When Jonathan Kozol tells us how his father, Dr.Harry Kozol, diagnosed himself with cognitive decline, we know we have met in his father a formidable intellect and a remarkable spirit. What Jonathan Kozol was not ready for was how the wider community of family, friends, and health care practitioners would so quickly adopt a practice of "talking across" his father rather than to him, once the Alzheimer's diagnosis was official. This particularly offends him, I think, because it was not the way his father treated those with diminished capacity or cognitive impairment, whatever its source. I do have to wonder, though, if his father's determination to seek a much delayed confirmation of his self-diagnosis tapped into his father's understanding of this aspect of human behavior.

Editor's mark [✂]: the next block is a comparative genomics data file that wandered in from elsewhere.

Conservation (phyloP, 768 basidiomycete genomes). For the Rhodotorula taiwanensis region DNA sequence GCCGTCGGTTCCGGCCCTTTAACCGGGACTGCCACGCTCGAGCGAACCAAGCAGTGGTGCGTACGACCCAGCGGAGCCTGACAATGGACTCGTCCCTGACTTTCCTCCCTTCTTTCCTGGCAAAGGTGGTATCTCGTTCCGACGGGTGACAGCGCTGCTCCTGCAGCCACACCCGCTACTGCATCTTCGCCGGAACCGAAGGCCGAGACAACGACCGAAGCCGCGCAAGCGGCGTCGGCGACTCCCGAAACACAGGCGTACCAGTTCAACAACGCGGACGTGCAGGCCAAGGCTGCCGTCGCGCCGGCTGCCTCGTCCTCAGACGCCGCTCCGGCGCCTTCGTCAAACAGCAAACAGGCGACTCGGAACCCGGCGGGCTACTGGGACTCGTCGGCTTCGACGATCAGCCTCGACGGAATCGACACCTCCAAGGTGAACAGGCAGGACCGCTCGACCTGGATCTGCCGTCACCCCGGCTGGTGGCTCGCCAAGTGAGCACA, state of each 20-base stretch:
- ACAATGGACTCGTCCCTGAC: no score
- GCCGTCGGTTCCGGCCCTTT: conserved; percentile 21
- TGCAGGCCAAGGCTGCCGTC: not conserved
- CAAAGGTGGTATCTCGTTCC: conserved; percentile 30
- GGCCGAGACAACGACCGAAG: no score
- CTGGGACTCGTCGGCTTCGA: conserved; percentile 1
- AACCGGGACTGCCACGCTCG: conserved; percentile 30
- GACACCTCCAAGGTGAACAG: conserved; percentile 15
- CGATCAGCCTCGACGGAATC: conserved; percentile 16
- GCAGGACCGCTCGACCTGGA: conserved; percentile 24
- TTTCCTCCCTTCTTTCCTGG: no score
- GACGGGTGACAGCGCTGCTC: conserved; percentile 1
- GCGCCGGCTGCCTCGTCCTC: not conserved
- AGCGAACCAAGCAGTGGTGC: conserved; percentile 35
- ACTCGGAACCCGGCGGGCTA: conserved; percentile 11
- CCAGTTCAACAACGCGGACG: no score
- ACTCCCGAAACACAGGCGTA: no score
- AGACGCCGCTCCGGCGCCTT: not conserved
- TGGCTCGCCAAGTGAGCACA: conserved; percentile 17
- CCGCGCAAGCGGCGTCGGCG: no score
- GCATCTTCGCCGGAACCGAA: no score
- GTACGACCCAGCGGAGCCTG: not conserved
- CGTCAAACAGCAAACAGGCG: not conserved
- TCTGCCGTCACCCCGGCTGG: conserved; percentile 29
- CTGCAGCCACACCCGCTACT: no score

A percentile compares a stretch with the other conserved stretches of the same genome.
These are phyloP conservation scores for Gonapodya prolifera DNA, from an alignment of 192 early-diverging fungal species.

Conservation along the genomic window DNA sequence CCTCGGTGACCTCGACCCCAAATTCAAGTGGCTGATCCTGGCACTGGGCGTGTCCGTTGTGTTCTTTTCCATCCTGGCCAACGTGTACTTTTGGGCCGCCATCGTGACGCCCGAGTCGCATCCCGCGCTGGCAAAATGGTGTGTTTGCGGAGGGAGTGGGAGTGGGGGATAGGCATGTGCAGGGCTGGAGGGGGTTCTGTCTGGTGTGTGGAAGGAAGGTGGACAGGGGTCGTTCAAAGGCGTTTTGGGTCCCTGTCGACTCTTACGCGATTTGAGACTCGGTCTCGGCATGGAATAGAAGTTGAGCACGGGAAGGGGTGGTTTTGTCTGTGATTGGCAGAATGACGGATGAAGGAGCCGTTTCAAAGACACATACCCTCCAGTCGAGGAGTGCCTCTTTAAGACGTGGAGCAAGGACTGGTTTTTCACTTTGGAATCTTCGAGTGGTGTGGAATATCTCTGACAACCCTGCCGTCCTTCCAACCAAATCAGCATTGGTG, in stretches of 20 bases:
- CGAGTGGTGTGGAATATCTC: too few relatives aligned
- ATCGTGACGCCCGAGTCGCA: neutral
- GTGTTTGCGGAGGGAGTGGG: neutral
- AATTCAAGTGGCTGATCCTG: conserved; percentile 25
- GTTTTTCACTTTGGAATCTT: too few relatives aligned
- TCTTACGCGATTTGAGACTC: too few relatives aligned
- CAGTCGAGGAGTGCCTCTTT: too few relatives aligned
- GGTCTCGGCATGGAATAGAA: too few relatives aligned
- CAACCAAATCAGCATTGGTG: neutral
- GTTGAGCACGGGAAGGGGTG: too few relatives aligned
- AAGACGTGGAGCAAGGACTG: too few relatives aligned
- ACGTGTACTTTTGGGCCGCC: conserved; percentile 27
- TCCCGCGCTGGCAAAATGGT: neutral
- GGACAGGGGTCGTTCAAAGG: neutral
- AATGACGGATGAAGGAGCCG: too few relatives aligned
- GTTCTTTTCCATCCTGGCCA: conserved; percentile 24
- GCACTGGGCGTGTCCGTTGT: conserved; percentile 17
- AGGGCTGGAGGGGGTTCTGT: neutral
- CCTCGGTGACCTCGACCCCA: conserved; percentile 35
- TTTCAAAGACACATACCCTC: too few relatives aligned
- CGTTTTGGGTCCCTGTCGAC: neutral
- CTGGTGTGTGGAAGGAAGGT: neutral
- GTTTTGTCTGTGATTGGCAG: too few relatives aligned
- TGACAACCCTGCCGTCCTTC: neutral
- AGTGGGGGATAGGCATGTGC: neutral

The author is 87 pages into his book The Theft of Memory before he can say it: "I never felt they [his father's clinicians] gave him back in full, or even in small part, what he had given once unstintingly to people who had placed their trust in him."
And what was that thing? Dignity.
"My father had always liked the word 'clinician' better than 'physician' because it held the connotation of direct, unmediated, never arm's-length service to the people he had been asked to care for." We meet Jonathan Kozol's father through his eyes, including his memories of tagging along on after-hours calls to patients in mental health facilities who, no matter their distress, his father unfailingly attempted to connect with as people.
What a gift, in the pre-HIPPA era of course, for Jonathan Kozol to watch his father search for humanity first and patient second.